Has Moyes had his Middlesbrough moment?

Posted by Luke O'Farrell

Michael Regan/Getty ImagesEverton players Steven Pienaar, left, and Nikica Jelavic argue during the Toffees' listless performance in their FA Cup quarterfinal against Wigan.

In March 2002, Everton lost 3-0 to Middlesbrough in their FA Cup quarterfinal after a dismal performance. Almost 11 years to the day, the same fate befell Everton. After the 2002 display, Walter Smith received his marching orders.

While David Moyes is safe from that danger, there was a similar end of tenure feel around Goodison Park after the final whistle.

- Jolly: Underdogs have their day at Goodison
- Match report: Everton 0-3 Wigan

With Wigan bossing the early stages, the game started badly and quickly worsened. This was a hideous display from the manager and his players. The baffling and uninventive decisions from Moyes were the crux of the problem and smacked of a man out of ideas and invention.

Substitutions appeared rehearsed rather than thought out, and they served to further stifle the side. Too reactive and cautious by nature, Moyes showed an unimaginative streak that was frustrating. Backed by a primarily defensive backroom setup, the tendency to revert to safety-first selections continues to plague Everton.

Looking for possession, linking the defence and attack, screening the back four, Darron Gibson is the vital cog in the Everton midfield. Yet for some unfathomable tactical reason, Gibson received bench-warming duties as Phil Neville took his midfield place.

Gibson has a troublesome thigh problem that may require surgery later, but the medical team is managing the injury. Moyes confirmed afterward that his decision was not fitness related. Injury management is fine, but with a free weekend approaching, it was a poor decision that drastically backfired, as Wigan regularly cut through the brittle Everton midfield.

After an early warning shot cannoned off the post, Wigan took the lead when Maynor Figueroa easily outjumped Leon Osman. Despite conceding the most headed goals this season, Everton are not learning from their errors.

Hauling every player back, the countless blue shirts are hindering rather than helping. The overcrowded area creates panic, and basic errors continue to compound it. The calamitous set pieces reached their pinnacle when Everton continued to bring every player back despite trailing by three goals; the disapproving din from Gwladys Street spoke volumes.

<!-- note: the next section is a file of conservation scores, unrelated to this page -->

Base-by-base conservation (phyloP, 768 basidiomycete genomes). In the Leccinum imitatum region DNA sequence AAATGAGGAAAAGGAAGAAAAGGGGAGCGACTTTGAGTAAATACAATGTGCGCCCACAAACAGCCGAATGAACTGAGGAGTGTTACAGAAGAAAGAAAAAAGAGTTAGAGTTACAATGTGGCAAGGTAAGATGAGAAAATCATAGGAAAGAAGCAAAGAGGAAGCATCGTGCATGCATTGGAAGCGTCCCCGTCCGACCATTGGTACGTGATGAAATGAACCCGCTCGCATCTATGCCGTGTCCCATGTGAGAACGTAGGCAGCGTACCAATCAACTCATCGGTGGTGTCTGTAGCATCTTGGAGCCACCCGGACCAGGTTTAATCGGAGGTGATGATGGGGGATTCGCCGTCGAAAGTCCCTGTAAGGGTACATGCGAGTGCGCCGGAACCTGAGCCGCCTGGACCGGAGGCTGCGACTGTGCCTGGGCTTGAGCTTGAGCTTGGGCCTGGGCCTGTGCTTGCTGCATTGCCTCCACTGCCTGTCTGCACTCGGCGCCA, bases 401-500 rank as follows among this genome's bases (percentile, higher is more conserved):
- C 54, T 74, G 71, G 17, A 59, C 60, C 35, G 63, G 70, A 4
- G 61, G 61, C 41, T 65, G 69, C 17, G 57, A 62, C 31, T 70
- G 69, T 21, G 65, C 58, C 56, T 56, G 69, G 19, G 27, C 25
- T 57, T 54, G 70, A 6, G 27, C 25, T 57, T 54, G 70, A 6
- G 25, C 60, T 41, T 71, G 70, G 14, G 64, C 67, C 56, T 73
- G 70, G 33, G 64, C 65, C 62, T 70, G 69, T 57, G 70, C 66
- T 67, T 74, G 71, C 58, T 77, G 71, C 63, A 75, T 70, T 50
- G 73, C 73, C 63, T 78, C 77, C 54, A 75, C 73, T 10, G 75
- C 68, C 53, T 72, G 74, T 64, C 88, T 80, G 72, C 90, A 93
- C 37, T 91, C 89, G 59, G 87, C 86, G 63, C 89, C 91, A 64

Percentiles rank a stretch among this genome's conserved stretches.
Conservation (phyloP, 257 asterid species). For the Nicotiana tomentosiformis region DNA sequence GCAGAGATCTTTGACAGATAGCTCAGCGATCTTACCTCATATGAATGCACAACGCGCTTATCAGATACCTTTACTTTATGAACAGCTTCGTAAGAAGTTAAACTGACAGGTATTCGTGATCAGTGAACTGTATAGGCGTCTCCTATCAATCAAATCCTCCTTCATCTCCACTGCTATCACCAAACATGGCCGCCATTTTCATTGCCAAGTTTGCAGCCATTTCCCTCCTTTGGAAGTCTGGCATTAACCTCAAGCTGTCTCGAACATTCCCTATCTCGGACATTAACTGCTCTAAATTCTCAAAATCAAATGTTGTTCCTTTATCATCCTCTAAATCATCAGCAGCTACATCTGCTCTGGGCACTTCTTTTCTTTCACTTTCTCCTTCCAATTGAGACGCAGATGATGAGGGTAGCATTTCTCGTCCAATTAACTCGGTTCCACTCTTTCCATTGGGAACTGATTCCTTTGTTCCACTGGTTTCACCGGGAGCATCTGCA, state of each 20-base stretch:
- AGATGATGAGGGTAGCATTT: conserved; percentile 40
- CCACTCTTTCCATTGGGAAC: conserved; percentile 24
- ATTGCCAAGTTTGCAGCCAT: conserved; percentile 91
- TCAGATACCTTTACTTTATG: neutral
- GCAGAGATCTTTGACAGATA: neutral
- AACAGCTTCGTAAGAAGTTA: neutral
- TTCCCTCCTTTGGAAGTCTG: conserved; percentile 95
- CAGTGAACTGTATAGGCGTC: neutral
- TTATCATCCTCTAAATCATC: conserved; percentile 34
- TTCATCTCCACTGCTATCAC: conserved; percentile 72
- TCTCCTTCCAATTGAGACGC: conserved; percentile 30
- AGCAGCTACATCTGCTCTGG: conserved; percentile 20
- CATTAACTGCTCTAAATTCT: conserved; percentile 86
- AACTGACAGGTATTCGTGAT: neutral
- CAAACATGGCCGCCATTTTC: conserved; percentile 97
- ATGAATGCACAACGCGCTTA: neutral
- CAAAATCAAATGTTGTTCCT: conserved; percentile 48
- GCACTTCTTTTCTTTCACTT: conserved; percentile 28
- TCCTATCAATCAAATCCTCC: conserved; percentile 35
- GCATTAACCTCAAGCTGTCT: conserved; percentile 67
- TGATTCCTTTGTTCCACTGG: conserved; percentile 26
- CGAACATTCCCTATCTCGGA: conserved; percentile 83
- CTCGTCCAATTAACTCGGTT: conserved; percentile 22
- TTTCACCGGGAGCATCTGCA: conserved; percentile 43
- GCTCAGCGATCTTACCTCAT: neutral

An individual error led to a Wigan second. Neville's over-hit pass reached Callum McManaman, and the boyhood Evertonian and former Everton youth player made no mistake. After a flowing move, Jordi Gomez added a clinical third, with the Spaniard curling his effort into the corner. The shell-shocked home side had no answers, and Everton's FA Cup hopes evaporated in the space of three minutes.

Halftime came and signaled the need for decisive action. Replacing Neville with Victor Anichebe fitted the bill. However, Anichebe spent the remainder of the match on the right wing. This extinguished all the remaining drops of shape and cohesion, leaving the disjointed shambles of a team to continue until the final whistle.

While the manager is rightly criticised, only a portion of the blame is his. Everton fans can forgive many things, but a lack of effort is not one of them, as Marouane Fellaini found out. Losing possession in the Wigan half, Fellaini simply stood still while the visitors countered. One of the select few to perform, Kevin Mirallas echoed the fans' grievances with a sharp word in Fellaini's ear.

Ross Barkley looked bright in a late cameo. Eager to get involved and willing to move, he showed more than most of his teammates. Leighton Baines and Steven Pienaar ran tirelessly, though little came off, the pair suffering a rare off day.

Over-reliant on the same select few, Everton are carrying too many players at present.

Stagnation looms large over the club, and the upcoming summer is a critical one as uncertainty lingers over the manager and several players. Despite Moyes' protestations, it would appear that the unsigned contract is clearly affecting the side. Lacking leaders and leadership, this rudderless outfit needs concrete plans for the future, especially since Moyes may have had his Middlesbrough moment.

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